Running up the number of co-sponsors on a bill also demonstrates consensus among the Democratic caucus. We want progressive bills that advance our values to have more co-sponsors than more moderate versions of the same thing. This demonstrates that the “center of gravity” in the caucus is further to the left. Often the version of a bill with the most co-sponsors is the one that will become the party’s default position.

If your Representative isn’t co-sponsoring a bill that you like, you can tell them to get off their butts and co-sponsor it – there’s nothing stopping them. You can find free information on co-sponsorship at There you can find the legislative text, relevant committees, which Members have co-sponsored and when they did so.

Legislative Offense Strategy #2: Leveraging Must-Pass Bills

Must-pass bills are those that … must pass. Unlike the thousands of messaging bills that get introduced every year, there are some bills that Congress have to pass every year. The most common of these are government funding bills, which are needed to prevent a government shutdown. But there will be other bills that must pass, like those extending authorization for important programs.

Since Republicans still control the Senate, they need some Democratic votes to pass these bills, and each of the “must-pass bills” presents an opportunity for Democrats to extract important concessions in exchange for their votes, or to protect against more bad stuff from getting through.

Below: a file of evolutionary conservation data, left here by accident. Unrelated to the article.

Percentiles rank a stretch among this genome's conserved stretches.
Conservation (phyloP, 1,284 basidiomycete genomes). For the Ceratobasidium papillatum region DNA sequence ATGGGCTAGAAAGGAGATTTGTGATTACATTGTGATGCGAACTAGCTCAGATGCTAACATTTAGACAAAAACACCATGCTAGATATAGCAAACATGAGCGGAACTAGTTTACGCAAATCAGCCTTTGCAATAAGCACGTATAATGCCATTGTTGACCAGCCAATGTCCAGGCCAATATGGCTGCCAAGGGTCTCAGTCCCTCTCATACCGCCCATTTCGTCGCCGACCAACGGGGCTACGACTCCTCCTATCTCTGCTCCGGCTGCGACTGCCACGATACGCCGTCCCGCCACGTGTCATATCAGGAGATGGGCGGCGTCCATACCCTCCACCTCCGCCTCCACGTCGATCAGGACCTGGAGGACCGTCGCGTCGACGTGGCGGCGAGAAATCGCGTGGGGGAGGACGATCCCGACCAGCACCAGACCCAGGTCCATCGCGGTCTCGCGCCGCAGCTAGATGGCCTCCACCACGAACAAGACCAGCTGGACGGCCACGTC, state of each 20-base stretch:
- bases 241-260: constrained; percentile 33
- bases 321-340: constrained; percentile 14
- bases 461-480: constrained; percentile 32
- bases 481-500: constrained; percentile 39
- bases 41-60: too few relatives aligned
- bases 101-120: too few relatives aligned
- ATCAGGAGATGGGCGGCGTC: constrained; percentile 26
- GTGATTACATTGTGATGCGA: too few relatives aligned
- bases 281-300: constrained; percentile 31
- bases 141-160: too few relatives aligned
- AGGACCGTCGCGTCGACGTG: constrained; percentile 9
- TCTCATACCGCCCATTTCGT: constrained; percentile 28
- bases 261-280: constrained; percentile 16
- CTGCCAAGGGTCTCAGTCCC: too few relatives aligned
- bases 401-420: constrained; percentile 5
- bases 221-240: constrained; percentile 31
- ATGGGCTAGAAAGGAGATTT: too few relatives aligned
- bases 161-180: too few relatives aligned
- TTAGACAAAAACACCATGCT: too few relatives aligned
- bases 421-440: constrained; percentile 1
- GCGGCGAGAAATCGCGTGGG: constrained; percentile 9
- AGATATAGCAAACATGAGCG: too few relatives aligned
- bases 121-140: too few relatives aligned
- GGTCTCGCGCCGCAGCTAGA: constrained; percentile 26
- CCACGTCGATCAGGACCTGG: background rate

The Tea Party used must-pass bills to get big concessions. There is an enormous amount of pressure on the majority party to get a must-pass bill through, which means its members will negotiate if necessary in order to get it done. Just as important, party leaders understand that it’s better to negotiate with members of their own party than those of the opposite party. This creates an opportunity for relatively small voting blocs to get big concessions from their leadership. That is exactly what the Tea Party has done through the Freedom Caucus.

Refresher: What is the Tea Party?

Recall from the original Indivisible Guide that the Tea Party was a loose network of local activists and groups that organized in response to the election of President Obama. Their goal was to slow or stop as much of his agenda as possible, and end hope of progressive reform during his presidency.

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Voting blocs hold power. The most valuable currency in Congress, of course, is votes. You either have them or you don’t. Sometimes party leaders have to work hard to get the magic number they need to pass a bill or confirm a nominee. When that happens, a small number of MoCs willing to stick together can negotiate for better terms in exchange for their votes. That’s what the Freedom Caucus does.

If you have a progressive MoC, this is an opportunity. There is an important role for reliably progressive MoCs from safe districts or solid blue states to play here. They can work with their colleagues to get some crucial concessions from leadership on must-pass bills. A small group of progressives willing to vote no on must-pass bills that Democratic leadership needs to pass gives them leverage, if they’re willing to use it.

For example, a progressive voting bloc could refuse to vote for a Department of Homeland Security spending bill that contains increases in funding for ICE (Immigration and Customs Enforcement) or CBP (Customs and Border Protection). By doing so, a progressive voting bloc could leverage its votes in order to prevent additional funding for the tearing apart of immigrant families.